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The Sunday Read: ‘Podcasters Took Up Her Sister’s Murder Investigation. Then They Turned on Her’

The Sunday Read: ‘Podcasters Took Up Her Sister’s Murder Investigation. Then They Turned on Her’

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21 Januari 2024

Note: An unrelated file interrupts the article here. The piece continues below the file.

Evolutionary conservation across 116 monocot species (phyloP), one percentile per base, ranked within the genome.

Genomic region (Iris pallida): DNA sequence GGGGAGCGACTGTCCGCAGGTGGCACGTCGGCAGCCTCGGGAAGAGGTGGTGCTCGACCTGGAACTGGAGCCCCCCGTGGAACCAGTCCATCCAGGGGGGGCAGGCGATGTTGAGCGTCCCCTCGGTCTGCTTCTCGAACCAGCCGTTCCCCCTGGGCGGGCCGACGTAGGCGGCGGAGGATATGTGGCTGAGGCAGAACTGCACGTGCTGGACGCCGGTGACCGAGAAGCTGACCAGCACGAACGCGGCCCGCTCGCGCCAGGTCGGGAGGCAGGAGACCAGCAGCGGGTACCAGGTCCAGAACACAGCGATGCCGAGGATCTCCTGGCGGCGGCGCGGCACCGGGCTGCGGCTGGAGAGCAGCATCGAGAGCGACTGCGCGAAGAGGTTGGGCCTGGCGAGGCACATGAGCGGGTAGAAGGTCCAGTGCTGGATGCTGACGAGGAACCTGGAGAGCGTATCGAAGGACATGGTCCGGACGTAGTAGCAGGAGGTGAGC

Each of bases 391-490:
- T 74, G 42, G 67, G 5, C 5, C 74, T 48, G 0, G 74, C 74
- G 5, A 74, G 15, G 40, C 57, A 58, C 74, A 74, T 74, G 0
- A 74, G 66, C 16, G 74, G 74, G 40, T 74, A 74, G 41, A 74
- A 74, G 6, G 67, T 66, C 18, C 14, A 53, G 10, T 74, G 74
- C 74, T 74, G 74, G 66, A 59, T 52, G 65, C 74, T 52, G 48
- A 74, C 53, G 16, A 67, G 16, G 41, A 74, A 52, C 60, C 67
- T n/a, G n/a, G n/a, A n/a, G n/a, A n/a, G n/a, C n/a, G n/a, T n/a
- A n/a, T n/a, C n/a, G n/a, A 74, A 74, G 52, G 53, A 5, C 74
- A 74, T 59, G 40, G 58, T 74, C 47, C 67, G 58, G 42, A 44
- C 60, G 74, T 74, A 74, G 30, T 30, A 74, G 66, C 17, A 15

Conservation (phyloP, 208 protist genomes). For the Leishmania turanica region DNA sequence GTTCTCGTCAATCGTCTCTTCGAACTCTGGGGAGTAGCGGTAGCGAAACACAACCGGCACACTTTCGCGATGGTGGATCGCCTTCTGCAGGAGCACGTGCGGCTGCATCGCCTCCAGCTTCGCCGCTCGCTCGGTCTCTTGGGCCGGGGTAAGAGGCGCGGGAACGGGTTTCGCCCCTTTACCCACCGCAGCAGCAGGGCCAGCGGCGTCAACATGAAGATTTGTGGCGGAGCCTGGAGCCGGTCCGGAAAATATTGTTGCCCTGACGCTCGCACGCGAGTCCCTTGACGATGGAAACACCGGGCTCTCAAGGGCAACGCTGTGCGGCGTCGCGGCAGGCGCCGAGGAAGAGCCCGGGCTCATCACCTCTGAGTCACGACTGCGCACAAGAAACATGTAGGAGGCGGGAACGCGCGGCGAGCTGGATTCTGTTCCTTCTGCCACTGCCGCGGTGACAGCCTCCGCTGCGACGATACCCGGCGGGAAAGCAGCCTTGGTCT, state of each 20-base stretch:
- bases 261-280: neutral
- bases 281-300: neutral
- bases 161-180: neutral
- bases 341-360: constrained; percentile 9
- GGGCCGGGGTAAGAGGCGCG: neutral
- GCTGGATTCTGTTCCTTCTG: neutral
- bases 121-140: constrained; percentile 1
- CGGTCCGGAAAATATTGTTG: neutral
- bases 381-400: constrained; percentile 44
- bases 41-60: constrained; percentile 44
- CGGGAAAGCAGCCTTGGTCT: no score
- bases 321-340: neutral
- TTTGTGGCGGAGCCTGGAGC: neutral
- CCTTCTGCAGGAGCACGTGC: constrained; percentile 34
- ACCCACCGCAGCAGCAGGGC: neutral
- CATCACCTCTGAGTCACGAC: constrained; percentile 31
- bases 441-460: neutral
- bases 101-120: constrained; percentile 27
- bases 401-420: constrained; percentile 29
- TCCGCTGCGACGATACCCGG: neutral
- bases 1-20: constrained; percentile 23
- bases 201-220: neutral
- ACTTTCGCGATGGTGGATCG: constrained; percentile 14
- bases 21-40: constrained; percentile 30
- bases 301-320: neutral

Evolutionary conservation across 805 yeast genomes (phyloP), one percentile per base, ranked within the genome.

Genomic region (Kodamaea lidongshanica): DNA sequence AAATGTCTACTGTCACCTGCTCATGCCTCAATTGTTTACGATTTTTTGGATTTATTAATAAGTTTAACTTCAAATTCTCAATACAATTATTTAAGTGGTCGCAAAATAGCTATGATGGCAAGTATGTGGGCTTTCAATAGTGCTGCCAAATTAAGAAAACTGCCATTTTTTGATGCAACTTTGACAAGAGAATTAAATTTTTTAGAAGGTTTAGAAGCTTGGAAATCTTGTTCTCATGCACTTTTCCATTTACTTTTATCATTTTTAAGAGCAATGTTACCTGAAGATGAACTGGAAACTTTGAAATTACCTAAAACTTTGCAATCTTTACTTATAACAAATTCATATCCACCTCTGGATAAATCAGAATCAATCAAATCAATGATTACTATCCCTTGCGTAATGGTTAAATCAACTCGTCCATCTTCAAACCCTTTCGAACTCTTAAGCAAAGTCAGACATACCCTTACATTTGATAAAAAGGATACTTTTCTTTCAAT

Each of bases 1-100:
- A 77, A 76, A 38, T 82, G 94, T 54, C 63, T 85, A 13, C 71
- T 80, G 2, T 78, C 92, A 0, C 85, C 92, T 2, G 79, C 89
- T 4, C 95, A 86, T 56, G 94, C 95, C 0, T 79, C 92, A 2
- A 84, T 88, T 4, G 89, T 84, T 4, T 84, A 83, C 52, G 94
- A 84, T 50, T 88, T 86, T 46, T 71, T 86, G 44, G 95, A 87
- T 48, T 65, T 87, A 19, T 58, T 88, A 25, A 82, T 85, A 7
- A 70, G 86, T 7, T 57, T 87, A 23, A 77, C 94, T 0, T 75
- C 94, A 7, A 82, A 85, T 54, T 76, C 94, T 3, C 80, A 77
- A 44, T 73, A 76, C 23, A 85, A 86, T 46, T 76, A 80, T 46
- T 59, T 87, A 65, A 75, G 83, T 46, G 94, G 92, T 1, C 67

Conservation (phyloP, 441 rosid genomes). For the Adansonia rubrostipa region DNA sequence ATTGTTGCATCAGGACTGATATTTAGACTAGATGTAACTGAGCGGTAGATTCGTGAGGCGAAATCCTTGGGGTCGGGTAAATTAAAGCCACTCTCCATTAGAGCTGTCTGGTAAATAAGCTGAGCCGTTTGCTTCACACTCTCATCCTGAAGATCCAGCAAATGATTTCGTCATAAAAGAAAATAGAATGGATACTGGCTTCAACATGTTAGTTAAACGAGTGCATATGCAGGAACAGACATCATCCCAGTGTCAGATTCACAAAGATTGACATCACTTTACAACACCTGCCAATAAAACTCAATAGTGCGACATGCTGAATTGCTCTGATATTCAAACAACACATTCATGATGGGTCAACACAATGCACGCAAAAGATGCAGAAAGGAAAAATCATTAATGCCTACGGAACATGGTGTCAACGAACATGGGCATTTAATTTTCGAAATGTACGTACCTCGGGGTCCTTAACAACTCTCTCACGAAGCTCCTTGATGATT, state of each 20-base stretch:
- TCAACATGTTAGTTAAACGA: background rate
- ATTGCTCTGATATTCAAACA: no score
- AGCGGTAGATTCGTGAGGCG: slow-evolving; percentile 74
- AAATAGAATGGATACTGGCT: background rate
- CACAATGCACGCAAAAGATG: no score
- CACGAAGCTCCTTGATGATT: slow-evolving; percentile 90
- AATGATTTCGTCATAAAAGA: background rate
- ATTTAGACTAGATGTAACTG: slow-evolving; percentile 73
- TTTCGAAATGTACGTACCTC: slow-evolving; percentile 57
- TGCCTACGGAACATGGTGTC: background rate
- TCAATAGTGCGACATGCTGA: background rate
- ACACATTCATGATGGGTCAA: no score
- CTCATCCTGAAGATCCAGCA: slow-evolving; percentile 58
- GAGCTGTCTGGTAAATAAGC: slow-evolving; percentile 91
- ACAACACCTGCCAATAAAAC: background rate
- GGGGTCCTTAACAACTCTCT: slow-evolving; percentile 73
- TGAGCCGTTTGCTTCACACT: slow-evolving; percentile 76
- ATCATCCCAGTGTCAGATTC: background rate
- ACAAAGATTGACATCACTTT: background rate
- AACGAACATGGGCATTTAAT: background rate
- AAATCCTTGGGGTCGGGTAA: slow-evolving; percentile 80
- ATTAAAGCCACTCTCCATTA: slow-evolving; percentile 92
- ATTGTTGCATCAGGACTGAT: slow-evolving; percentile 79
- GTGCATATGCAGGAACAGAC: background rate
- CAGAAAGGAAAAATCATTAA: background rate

Liz Flatt drove to Austin, Texas, mostly out of desperation. She had tried talking with the police. She had tried working with a former F.B.I. profiler who ran a nonprofit dedicated to solving unsolved murders. She had been interviewed by journalists and at least one podcaster. She had been featured on a Netflix documentary series about a man who falsely confessed to hundreds of killings. Although she didn’t know it at the time, Flatt was at a crossroads in what she had taken to calling her journey, a path embarked on after a prayer-born decision five years earlier to try to find who killed her sister, Deborah Sue Williamson, or Debbie, in 1975. It was now 2021. She had come to Austin for a conference, CrimeCon, which formed around the same time that Flatt began her quest, at a moment now seen as an inflection point in the long history of true crime, a genre as old as storytelling but one that adapts quickly to new technologies, from the printing press to social media. Flatt met a woman who would later put her in touch with two investigators who presented at the conference that year: George Jared and Jennifer Bucholtz. They were podcasters, but Jared was also a journalist and Bucholtz an adjunct professor of forensics and criminal justice at the for-profit American Military University. Their presentation was on another cold case, the murder of Rebekah Gould in 2004, whose killer they claimed to have helped find using a technique that has quickly become a signature of the changing landscape of true crime: crowdsourcing.


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